Safety and Success of Repeat Lung Needle Biopsies in Patients with Epidermal Growth Factor Receptor‐Mutant Lung Cancer
AbstractBackground.Postprogression repeat biopsies are critical in caring for patients with lung cancer with epidermal growth factor receptor (EGFR) mutations. However, hesitation about invasive procedures persists. We assessed safety and tissue adequacy for molecular profiling among repeat postprogression percutaneous transthoracic needle aspirations and biopsies (rebiopsies).Materials and Methods.All lung biopsies performed at our hospital from 2009 to 2017 were reviewed. Complications were classified by Society of Interventional Radiology criteria. Complication rates between rebiopsies in EGFR‐mutants and all other lung biopsies (controls) were compared using Fisher's exact test. Success of molecular profiling was recorded.Results.During the study period, nine thoracic radiologists performed 107 rebiopsies in 75 EGFR‐mutant patients and 2,635 lung biopsies in 2,347 patients for other indications. All biopsies were performed with computed tomography guidance, coaxial technique, and rapid on‐site pathologic evaluation (ROSE). The default procedure was to take 22‐gauge fine‐needle aspirates (FNA) followed by 20‐gauge tissue cores. Minor complications occurred in 9 (8.4%) rebiopsies and 503 (19.1%; p = .004) controls, including pneumothoraces not requiring chest tube placement (4 [3.7%] vs. 426 [16.2%] in rebiopsies and controls, respectively; p
ConclusionsThe PMI was significantly associated with the survival of lung SCC patients, but not of lung ADC patients, suggesting the presence of a previously unidentified relationship between skeletal muscle and lung SCC progression.
ConclusionThe present study found that pretreatment PET parameters were of not predictive value for PFS and OS in patients with SCLC.
Immune checkpoint inhibitors that block the programmed death 1/programmed death ligand 1 pathways are widely used to treat advanced lung cancers. There are seldom cases of histologic transformation reported after treatment with immunotherapy. Here, we report the case of a 69 ‐year‐old man with stage IV lung squamous cell carcinoma. He received pembrolizumab monotherapy and had a partial response. After 22 cycles of pembrolizumab, chest computed tomography (CT) showed a left hilar tumor, bilateral pleural effusion and lymphadenopathy. The cytology of pleural effusion and bronchoscopic biopsy of an intraluminal lesion re...
This study investigated the risk of occupational asbestos exposure for lung cancer development, utilizing a hospital-based case-control study. Subjects were patients who received a thoracic CT scan at Persahabatan Hospital, Jakarta. The cases had primary lung cancer confirmed by histology, the controls were negative for lung cancer. The cumulative occupational asbestos exposure was calculated by multiplying the exposure intensity by the years of exposure. The exposure intensity was obtained by adopting the weighted arithmetic mean value of asbestos exposure from a job-exposure matrix developed in Korea. The primary data an...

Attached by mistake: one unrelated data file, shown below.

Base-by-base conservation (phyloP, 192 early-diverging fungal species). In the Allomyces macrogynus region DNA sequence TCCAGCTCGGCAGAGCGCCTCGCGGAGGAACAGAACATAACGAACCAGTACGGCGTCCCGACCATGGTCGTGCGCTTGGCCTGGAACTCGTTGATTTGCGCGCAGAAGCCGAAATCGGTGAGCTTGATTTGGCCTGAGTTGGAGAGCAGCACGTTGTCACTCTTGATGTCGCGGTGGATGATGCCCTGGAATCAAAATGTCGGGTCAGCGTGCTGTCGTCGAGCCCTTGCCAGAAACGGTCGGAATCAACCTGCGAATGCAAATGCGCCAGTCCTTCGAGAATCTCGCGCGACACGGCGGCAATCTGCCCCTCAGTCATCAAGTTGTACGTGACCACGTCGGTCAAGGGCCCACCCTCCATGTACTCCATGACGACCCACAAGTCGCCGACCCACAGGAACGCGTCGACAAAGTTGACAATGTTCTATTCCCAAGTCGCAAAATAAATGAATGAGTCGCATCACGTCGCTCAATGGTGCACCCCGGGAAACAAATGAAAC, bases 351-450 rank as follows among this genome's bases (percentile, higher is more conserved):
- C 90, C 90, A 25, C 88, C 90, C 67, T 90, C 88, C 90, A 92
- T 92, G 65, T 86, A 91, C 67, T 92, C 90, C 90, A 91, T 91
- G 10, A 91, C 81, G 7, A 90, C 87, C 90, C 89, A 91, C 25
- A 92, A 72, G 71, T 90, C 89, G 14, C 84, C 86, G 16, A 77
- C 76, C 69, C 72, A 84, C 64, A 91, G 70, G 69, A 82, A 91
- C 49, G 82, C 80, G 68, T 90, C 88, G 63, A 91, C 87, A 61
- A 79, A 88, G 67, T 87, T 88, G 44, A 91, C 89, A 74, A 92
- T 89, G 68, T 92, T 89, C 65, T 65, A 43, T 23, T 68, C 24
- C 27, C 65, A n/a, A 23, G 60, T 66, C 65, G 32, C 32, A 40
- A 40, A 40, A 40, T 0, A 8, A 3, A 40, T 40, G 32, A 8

Conclusions: EBUS-TBNA combined with PET/CT could effectively reduce false-positive and false-negative rates in the diagnosis of hilar and mediastinal lymphadenopathy, which might provide accurate staging, determine optimum therapeutic strategy and improve survival in patients with lung cancer.
Conclusions: These cumulative data support that TSR may be an early predictor of the treatment efficacy in NSCLC with EGFR mutations treated with first-line TKIs.
CONCLUSIONS: These preliminary results demonstrate the success of a Military Treatment Facility (MTF)-based LCS Program in the detection of early stage lung cancer. Earlier stage detection may result in better health outcomes for affected patients. In the population studied, duration of smoking proved to be more significant than pack-years in predicting lung cancer risk. These results validate the newly dedicated resources and continued efforts to strengthen the LCS program at NMCSD and across MTFs. PMID: 31925432 [PubMed - as supplied by publisher]
The aim of this study was to assess long-term outcomes after lobectomy in patients with clinical T1N0 lung cancer based on thin-section computed tomography (JCOG0201).
Conclusions: CT-guided percutaneous ICG injection and intraoperative NIR localization of small nodules are safe and feasible. These offer surgeons the ease of localization through direct indocyanine green fluorescence imaging without the use of fluoroscopy and may be a complementary technique to preoperative microcoil placement for nonvisible, nonpalpable intrapulmonary nodules. PMID: 31908701 [PubMed]
AbstractLung cancer screening via low-dose computed tomography (LDCT) has been underutilized by high-risk current and former smokers since its approval in 2013. Further, lower use of other evidence-based cancer screening tests (e.g., colorectal cancer, breast cancer) has been noted among African Americans when compared with other racial and ethnic groups. Reasons for low uptake are multilayered but include the need for consideration of patients ’ personal values about the screening decision. The goal of the present study was to (1) identify positive and negative factors specific to lung cancer screening via LDCT and ...